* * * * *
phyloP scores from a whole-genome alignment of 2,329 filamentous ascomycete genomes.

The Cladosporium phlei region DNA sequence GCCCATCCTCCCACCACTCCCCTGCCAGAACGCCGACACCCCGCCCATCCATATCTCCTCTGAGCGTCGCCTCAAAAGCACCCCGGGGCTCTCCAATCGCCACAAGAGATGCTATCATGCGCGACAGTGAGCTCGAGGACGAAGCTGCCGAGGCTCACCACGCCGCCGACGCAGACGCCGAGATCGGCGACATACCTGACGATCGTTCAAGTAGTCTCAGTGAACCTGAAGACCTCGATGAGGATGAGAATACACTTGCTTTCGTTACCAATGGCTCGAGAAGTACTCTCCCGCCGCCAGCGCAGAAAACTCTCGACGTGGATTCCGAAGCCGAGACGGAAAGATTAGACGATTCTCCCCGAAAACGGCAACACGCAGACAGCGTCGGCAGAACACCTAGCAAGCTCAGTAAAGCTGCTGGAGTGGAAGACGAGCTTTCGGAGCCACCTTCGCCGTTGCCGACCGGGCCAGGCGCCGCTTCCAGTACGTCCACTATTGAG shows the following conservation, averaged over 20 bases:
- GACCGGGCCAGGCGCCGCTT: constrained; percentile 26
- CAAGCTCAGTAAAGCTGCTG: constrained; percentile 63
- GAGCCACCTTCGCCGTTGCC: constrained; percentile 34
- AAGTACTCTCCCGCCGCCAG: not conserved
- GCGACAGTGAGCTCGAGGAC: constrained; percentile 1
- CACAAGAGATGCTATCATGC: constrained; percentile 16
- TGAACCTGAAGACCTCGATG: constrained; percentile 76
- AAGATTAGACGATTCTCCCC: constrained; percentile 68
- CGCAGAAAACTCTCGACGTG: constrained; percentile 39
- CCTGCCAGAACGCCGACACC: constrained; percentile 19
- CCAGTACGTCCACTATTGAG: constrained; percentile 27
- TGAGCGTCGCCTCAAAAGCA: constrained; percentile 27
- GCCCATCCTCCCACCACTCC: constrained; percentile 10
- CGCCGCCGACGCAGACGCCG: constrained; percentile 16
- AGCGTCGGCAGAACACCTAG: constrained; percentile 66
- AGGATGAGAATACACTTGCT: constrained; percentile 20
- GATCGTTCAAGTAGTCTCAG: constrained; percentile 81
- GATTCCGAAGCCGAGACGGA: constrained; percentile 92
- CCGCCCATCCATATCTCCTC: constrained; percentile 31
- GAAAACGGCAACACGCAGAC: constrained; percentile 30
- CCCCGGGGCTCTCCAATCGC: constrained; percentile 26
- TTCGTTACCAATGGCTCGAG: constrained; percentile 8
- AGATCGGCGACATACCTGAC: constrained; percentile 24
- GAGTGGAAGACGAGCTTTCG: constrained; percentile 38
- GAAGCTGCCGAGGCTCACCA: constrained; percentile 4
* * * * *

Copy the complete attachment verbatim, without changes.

phyloP scores from a whole-genome alignment of 2,329 filamentous ascomycete genomes.

The Cladosporium phlei region DNA sequence GCCCATCCTCCCACCACTCCCCTGCCAGAACGCCGACACCCCGCCCATCCATATCTCCTCTGAGCGTCGCCTCAAAAGCACCCCGGGGCTCTCCAATCGCCACAAGAGATGCTATCATGCGCGACAGTGAGCTCGAGGACGAAGCTGCCGAGGCTCACCACGCCGCCGACGCAGACGCCGAGATCGGCGACATACCTGACGATCGTTCAAGTAGTCTCAGTGAACCTGAAGACCTCGATGAGGATGAGAATACACTTGCTTTCGTTACCAATGGCTCGAGAAGTACTCTCCCGCCGCCAGCGCAGAAAACTCTCGACGTGGATTCCGAAGCCGAGACGGAAAGATTAGACGATTCTCCCCGAAAACGGCAACACGCAGACAGCGTCGGCAGAACACCTAGCAAGCTCAGTAAAGCTGCTGGAGTGGAAGACGAGCTTTCGGAGCCACCTTCGCCGTTGCCGACCGGGCCAGGCGCCGCTTCCAGTACGTCCACTATTGAG shows the following conservation, averaged over 20 bases:
- GACCGGGCCAGGCGCCGCTT: constrained; percentile 26
- CAAGCTCAGTAAAGCTGCTG: constrained; percentile 63
- GAGCCACCTTCGCCGTTGCC: constrained; percentile 34
- AAGTACTCTCCCGCCGCCAG: not conserved
- GCGACAGTGAGCTCGAGGAC: constrained; percentile 1
- CACAAGAGATGCTATCATGC: constrained; percentile 16
- TGAACCTGAAGACCTCGATG: constrained; percentile 76
- AAGATTAGACGATTCTCCCC: constrained; percentile 68
- CGCAGAAAACTCTCGACGTG: constrained; percentile 39
- CCTGCCAGAACGCCGACACC: constrained; percentile 19
- CCAGTACGTCCACTATTGAG: constrained; percentile 27
- TGAGCGTCGCCTCAAAAGCA: constrained; percentile 27
- GCCCATCCTCCCACCACTCC: constrained; percentile 10
- CGCCGCCGACGCAGACGCCG: constrained; percentile 16
- AGCGTCGGCAGAACACCTAG: constrained; percentile 66
- AGGATGAGAATACACTTGCT: constrained; percentile 20
- GATCGTTCAAGTAGTCTCAG: constrained; percentile 81
- GATTCCGAAGCCGAGACGGA: constrained; percentile 92
- CCGCCCATCCATATCTCCTC: constrained; percentile 31
- GAAAACGGCAACACGCAGAC: constrained; percentile 30
- CCCCGGGGCTCTCCAATCGC: constrained; percentile 26
- TTCGTTACCAATGGCTCGAG: constrained; percentile 8
- AGATCGGCGACATACCTGAC: constrained; percentile 24
- GAGTGGAAGACGAGCTTTCG: constrained; percentile 38
- GAAGCTGCCGAGGCTCACCA: constrained; percentile 4